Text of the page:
9 credit report myths you need to know

The credit report can seem like one of the most confusing things on the planet. Not only are there several credit bureaus tracking all your credit information, but each collects, analyzes and reports your data in slightly different ways.

Because the credit reporting system is somewhat complicated, numerous credit report myths circulate. Here are the top 10 you should know:

1. Checking my credit is unnecessary if I pay my bills on time.

Many people think that just because they pay their bills on time, they don’t need to check their credit report. However, your credit information can become compromised due to an error or even fraud, and the fastest way to catch these issues is by regularly checking your reports. So just because you pay bills on time doesn’t mean that there isn’t an inaccurate account ruining your credit, or worse, that someone else hasn’t stolen your identity and opened numerous accounts in your name.

2. I’ll hurt my credit score if I check my own reports.

The difference between a hard pull and soft pull is the reason why checking your own credit reports will not impact your score. A hard credit pull is used by lenders and creditors to review all of your credit information; several hard pulls within a short period of time generally impacts your credit negatively. However, a soft pull does not — soft pulls allow individuals to review their own reports, as well as lenders, employers, landlords and others to review limited data from your credit reports.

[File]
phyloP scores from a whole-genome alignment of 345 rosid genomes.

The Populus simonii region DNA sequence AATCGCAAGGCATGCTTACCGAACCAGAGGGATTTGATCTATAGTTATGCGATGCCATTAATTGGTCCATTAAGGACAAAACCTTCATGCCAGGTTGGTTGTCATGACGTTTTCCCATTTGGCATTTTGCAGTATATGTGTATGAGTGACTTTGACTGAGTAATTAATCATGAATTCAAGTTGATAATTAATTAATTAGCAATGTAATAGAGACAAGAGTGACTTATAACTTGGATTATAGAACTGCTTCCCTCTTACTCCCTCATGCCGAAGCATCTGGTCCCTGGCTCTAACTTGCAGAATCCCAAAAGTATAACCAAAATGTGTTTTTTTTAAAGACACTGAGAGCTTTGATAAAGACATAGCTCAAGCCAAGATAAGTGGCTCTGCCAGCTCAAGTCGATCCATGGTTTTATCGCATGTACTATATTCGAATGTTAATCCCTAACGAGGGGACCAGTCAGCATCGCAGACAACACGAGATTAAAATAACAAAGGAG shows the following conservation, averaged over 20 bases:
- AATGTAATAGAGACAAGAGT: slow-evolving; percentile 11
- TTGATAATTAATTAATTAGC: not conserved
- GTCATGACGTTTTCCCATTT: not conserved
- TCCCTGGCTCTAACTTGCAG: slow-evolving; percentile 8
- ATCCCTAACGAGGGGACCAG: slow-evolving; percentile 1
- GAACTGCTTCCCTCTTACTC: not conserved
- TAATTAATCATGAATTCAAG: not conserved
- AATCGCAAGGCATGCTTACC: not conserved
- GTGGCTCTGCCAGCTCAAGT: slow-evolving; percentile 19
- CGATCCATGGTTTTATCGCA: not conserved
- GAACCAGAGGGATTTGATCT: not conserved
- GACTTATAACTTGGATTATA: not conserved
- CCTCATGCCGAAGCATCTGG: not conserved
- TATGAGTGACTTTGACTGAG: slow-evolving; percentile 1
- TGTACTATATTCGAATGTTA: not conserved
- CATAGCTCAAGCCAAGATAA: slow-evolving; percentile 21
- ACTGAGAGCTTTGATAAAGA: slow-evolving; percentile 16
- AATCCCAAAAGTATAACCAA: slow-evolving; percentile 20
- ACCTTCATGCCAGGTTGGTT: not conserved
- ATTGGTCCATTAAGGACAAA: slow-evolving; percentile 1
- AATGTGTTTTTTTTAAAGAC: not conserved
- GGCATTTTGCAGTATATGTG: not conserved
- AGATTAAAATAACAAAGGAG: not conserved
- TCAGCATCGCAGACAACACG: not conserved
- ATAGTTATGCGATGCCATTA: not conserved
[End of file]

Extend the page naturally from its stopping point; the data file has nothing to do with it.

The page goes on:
3. Paying off a debt will remove it from my credit reports.

Some borrowers are often very frustrated to learn that after they’ve paid off a debt, it isn’t automatically removed from their credit reports. Negative entries generally aren’t removed for seven years, and as many as 10 years for serious delinquencies, foreclosure or bankruptcy (as long as the entry is correct, that is — errors will be taken off once identified with the bureau).

4. Only one entry per debt will display on my reports.

If you owe money to a company that has sold the debt to a collection agency, both accounts might show on your credit report. This means you could have two negative entries on a credit report for a single debt.

5. Canceling an old card will hurt my credit history.

One of the most prevalent credit myths out there, canceling your oldest credit card will not reduce your credit history and therefore, negatively impact your credit. Closed accounts will remain on your reports, often longer than negative entries. However, closing a card with a big limit when you have outstanding debt could affect your credit utilization ratio, so be sure to close accounts only when you have a small line of credit or zero balance among all your cards.

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